Forum for Science, Industry and Business

Sponsored by:     3M 
Search our Site:

 

Nanotechnology delivery system offers new approach to skin disease therapies

01.03.2016

Hebrew University formula that activates the body's natural defense against free radicals could control a variety of skin pathologies and disorders

Researchers at The Hebrew University of Jerusalem have developed a nanotechnology-based delivery system containing a protective cellular pathway inducer that activates the body's natural defense against free radicals efficiently, a development that could control a variety of skin pathologies and disorders.


These are the consequences of skin exposure to stressors.

Credit: Maya Ben-Yehuda Greenwald

The human skin is constantly exposed to various pollutants, UV rays, radiation and other stressors that exist in our day-to-day environment. When they filter into the body they can create Reactive Oxygen Species (ROS) - oxygen molecules known as Free Radicals, which are able to damage and destroy cells, including lipids, proteins and DNA.

In the skin - the largest organ of the body - an excess of ROS can lead to various skin conditions, including inflammatory diseases, pigmenting disorders, wrinkles and some types of skin cancer, and can also affect internal organs. This damage is known as Oxidative Stress.

The body is naturally equipped with defense mechanisms to counter oxidative stress. It has anti-oxidants and, more importantly, anti-oxidant enzymes that attack the ROS before they cause damage.

In a review article published in the journal Cosmetics, a PhD student from The Hebrew University of Jerusalem, working in collaboration with researchers at the Technion - Israel Institute of Technology, suggested an innovative way to invigorate the body to produce antioxidant enzymes, while maintaining skin cell redox balance - a gentle equilibrium between Reactive Oxygen Species and their detoxification.

"The approach of using the body's own defense system is very effective. We showed that activation of the body's defense system with the aid of a unique delivery system is feasible, and may leverage dermal cure," said Hebrew University researcher Maya Ben-Yehuda Greenwald.

Ben-Yehuda Greenwald showed that applying nano-size droplets of microemulsion liquids containing a cellular protective pathway inducer into the skin activates the natural skin defense systems.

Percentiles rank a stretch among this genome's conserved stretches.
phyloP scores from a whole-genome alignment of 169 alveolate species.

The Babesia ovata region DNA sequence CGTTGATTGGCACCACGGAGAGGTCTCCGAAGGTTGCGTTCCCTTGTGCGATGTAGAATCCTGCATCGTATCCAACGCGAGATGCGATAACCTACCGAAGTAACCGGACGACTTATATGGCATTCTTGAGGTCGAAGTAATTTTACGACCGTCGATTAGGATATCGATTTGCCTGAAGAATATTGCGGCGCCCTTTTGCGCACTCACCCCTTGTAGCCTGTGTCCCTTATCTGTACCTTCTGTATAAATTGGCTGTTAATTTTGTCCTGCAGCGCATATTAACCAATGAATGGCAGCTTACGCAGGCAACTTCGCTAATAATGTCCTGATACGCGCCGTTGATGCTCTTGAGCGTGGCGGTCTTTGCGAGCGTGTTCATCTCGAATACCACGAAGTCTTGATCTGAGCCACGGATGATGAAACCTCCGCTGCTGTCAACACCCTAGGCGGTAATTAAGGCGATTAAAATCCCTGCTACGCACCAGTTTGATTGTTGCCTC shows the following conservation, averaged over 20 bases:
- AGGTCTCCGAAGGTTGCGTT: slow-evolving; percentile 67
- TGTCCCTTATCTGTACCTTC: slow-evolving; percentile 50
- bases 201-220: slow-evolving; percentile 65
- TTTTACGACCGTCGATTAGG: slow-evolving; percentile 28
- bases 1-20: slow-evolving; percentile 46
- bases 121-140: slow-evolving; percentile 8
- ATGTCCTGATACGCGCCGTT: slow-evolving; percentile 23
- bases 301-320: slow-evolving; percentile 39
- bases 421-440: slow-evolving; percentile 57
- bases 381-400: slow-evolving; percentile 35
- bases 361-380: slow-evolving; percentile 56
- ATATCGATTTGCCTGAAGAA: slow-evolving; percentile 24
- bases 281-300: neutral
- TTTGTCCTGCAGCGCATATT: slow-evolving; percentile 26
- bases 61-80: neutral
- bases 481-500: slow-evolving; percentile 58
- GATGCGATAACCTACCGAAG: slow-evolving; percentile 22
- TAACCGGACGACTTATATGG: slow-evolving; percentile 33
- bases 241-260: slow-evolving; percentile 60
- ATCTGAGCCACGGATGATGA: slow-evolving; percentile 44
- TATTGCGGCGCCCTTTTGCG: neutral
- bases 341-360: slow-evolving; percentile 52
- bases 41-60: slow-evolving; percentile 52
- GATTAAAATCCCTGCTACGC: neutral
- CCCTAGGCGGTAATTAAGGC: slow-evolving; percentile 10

"Currently, there are many scientific studies supporting the activation of the body's defense mechanisms. However, none of these studies has demonstrated the use of a nanotechnology-based delivery system to do so," Ben-Yehuda Greenwald said.

Production of antioxidant enzymes in the body is signaled in the DNA by activation of Nrf2 - a powerful protein that exists in every cell in our body. This Nrf2 cellular-protective signaling pathway is a major intersection of many other signaling pathways affecting each other and determining cell functionality and fate. Nrf2 is capable of coordinating the cellular response to internal as well as external stressors by tight regulation of phase-II protective enzymes, such as the antioxidant enzymes.

Ben-Yehuda Greenwald has also discovered a new family of compounds capable of activating the Nrf2 pathway. Moreover, by incorporating them into the unique delivery system she has developed, she managed to efficiently stimulate the activation of the Nrf2 pathway and mimic the activity of the body's' natural way of coping with a variety of stress conditions.

"The formula we have created could be used in topical medication for treating skin conditions. Our formula could be used both as preventive means and for treatment of various skin conditions, such as infections, over-exposure to UV irradiation, inflammatory conditions, and also internal disease," she said.

While the researchers focused on the skin, the formulation could prove to be effective in enhancing the body's natural protection against the damaging effects of ROS in other parts of the body, such as inflammation in cardiovascular diseases, heart attack, cancer, multiple sclerosis and Alzheimer's.

###

Ben-Yehuda Greenwald integrated several fields of research into her work and was guided by experts in their fields - Prof. Roni Kohen, the Director of the School of Pharmacy, The Institute of Drug Research in the Hebrew University's Faculty of Medicine; Prof. Shmuel Ben-Sasson from the Department of Developmental Biology and Cancer Research at The Institute for Medical Research Israel-Canada in the Hebrew University's Faculty of Medicine; and Prof. Havazelet Bianco-Peled from the Department of Chemical Engineering at the Technion-Israel Institute of Technology.